Draft
Round
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May 17, 2020

O’Leary: Muamba staying positive, focused in delayed season

MontrealAlouettes.com

Henoc Muamba sat in front of a green screen, the latest addition to a burgeoning at-home studio and radiated the positivity that he always does.

It was refreshing to see a face that’s a familiar one to many CFL fans, giving off that energy in some uncertain times. In a world that hadn’t been hit by COVID-19, Sunday would have marked the opening of CFL training camps. Even on Friday, when Muamba spoke with reporters in a video conference, rookie camps would have been taking place.

For most of us across the country, the weather has turned for the better and leaves and flowers are blooming. Taking your first seat in a stadium under the sun to get your first look at your team has gone hand-in-hand with this time of year as long as we’ve all been around.

Until this year.

There’s disappointment in the disruption to the scheduling of essentially everything in the world of pro sports, the CFL included. Muamba expressed that much, but he’s taking this situation and trying to turn it into an opportunity. That’s where the green screen comes in. Muamba recently launched his podcast, Muamba Moments. His first guest was UFC hall of famer and Montreal native, Georges St-Pierre.

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Muamba is staying positive while players and the league work through the uncertainty that abounds with COVID-19 (Dominick Gravel/Montreal Alouettes)

As a pro athlete with good connections in the sporting world, a motivational speaker and someone that clearly has a good ability to explain the finer points of the game, getting in front of a camera and microphone comes naturally to Muamba. If he’s unable to play football in the short term, he’s putting some of that energy into what he’s called his passion project.

“It’s been a passion project of mine and in the off-season I work on it, it’s been two years in the making,” Muamba said.

“I have other things outside of football that I’ve dabbled in, that I’ve always wanted to get a taste of and get my feet wet in. Those are things I’ll have to explore if the season doesn’t happen. It’s the same case for everybody else in the league.

“It’s not just professional athletes that have to deal with the uncertainty at this point. We’re not an exception. There’s a lot of people that deal with this, especially since the term ‘essential worker’ has become so prominent. If you’re not part of that clause there’s a lot of uncertainty in the moment. We’re not the exception at all. It’s a matter of adapting and trying to find something new if your lane has been closed.”

Still, the disruption to a routine that he’s known for the last eight CFL seasons is a lot to deal with.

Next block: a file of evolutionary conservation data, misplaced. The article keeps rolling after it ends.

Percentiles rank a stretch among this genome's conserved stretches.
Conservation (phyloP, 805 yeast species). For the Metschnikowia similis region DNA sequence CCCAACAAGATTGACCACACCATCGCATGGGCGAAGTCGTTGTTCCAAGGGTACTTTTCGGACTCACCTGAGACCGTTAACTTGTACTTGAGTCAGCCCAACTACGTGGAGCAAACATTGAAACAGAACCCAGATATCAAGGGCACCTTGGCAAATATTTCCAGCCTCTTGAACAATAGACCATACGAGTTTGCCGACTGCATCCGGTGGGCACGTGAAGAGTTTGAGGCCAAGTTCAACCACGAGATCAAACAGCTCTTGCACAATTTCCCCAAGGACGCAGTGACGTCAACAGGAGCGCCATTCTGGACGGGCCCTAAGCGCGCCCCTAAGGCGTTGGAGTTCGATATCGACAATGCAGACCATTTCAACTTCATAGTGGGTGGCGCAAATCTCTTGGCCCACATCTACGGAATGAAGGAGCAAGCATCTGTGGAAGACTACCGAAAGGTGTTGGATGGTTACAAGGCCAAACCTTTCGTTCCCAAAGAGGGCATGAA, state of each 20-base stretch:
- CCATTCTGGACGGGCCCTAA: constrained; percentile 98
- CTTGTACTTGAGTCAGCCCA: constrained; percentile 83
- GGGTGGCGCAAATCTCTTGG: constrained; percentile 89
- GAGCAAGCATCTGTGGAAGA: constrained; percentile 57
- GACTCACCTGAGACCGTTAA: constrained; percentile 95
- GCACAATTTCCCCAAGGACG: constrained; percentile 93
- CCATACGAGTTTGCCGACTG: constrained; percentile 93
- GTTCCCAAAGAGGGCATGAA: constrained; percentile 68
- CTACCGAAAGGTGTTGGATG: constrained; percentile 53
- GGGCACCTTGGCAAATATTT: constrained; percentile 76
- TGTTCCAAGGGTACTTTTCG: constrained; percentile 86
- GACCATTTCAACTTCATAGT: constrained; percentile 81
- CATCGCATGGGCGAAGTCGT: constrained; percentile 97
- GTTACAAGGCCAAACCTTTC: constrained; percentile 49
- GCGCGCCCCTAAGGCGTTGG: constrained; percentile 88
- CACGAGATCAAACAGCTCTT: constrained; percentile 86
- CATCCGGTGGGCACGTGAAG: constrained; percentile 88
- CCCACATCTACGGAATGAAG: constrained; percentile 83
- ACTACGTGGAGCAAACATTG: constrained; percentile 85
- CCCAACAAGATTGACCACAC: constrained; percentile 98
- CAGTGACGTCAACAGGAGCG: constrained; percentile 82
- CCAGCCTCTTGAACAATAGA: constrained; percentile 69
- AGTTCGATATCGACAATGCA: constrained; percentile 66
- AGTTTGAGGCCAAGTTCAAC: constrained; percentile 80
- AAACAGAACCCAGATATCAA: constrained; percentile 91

“It’s definitely going to be bizarre. It’s odd, it’s weird,” he said, “but at the end of the day circumstances change and as a professional one of the main things we learn to do is adjust.

“We have to continue to prepare ourselves. On Sunday I’ll definitely be with my family, probably listening to an online sermon, relaxing. We’re trying to stay up to date on the updates and the situation with COVID-19. We’re in constant talks with the PA (CFL Players’ Association) and the league right now and we’ll continue to move forward. Hopefully in the near future we’ll be able to get into camp.”

It’s easy in all aspects of life to let the disruption that COVID-19 has caused to get us down. Muamba remains optimistic that the CFL will find a way through the challenges of the pandemic to have some type of a season this year.

“Optimism. Having the team that we have with the PA, the constant meetings that we have, we try to work our hardest to make it happen,” he said.

“If we don’t have that belief, that faith that it is possible, what’s really the point? You develop that in sports as well. When things seem impossible in games, everything starts with the belief. The optimism is the first (step).”

Muamba said that the Players’ Association has bi-weekly calls to keep its representatives (Muamba is one of them) up to date. He in turn emails his teammates and takes their questions when they have them.

While the world continues to adjust to the pandemic, sport is entering into an interesting time. North America’s four major sports leagues are working to navigate what the next few months could look like and if competition is possible. In Germany, the Bundesliga returned on Saturday after a two-month absence. The KBO — A South Korean pro baseball league — started playing earlier this month. The CFL and the CFLPA have been meeting and discussing possibilities, too.

“Everybody wants to play,” Muamba said.

“We all want to play but the biggest thing is to be safe as far as health is concerned, not just for the players and the coaches, but the fans…and everyone throughout the league.”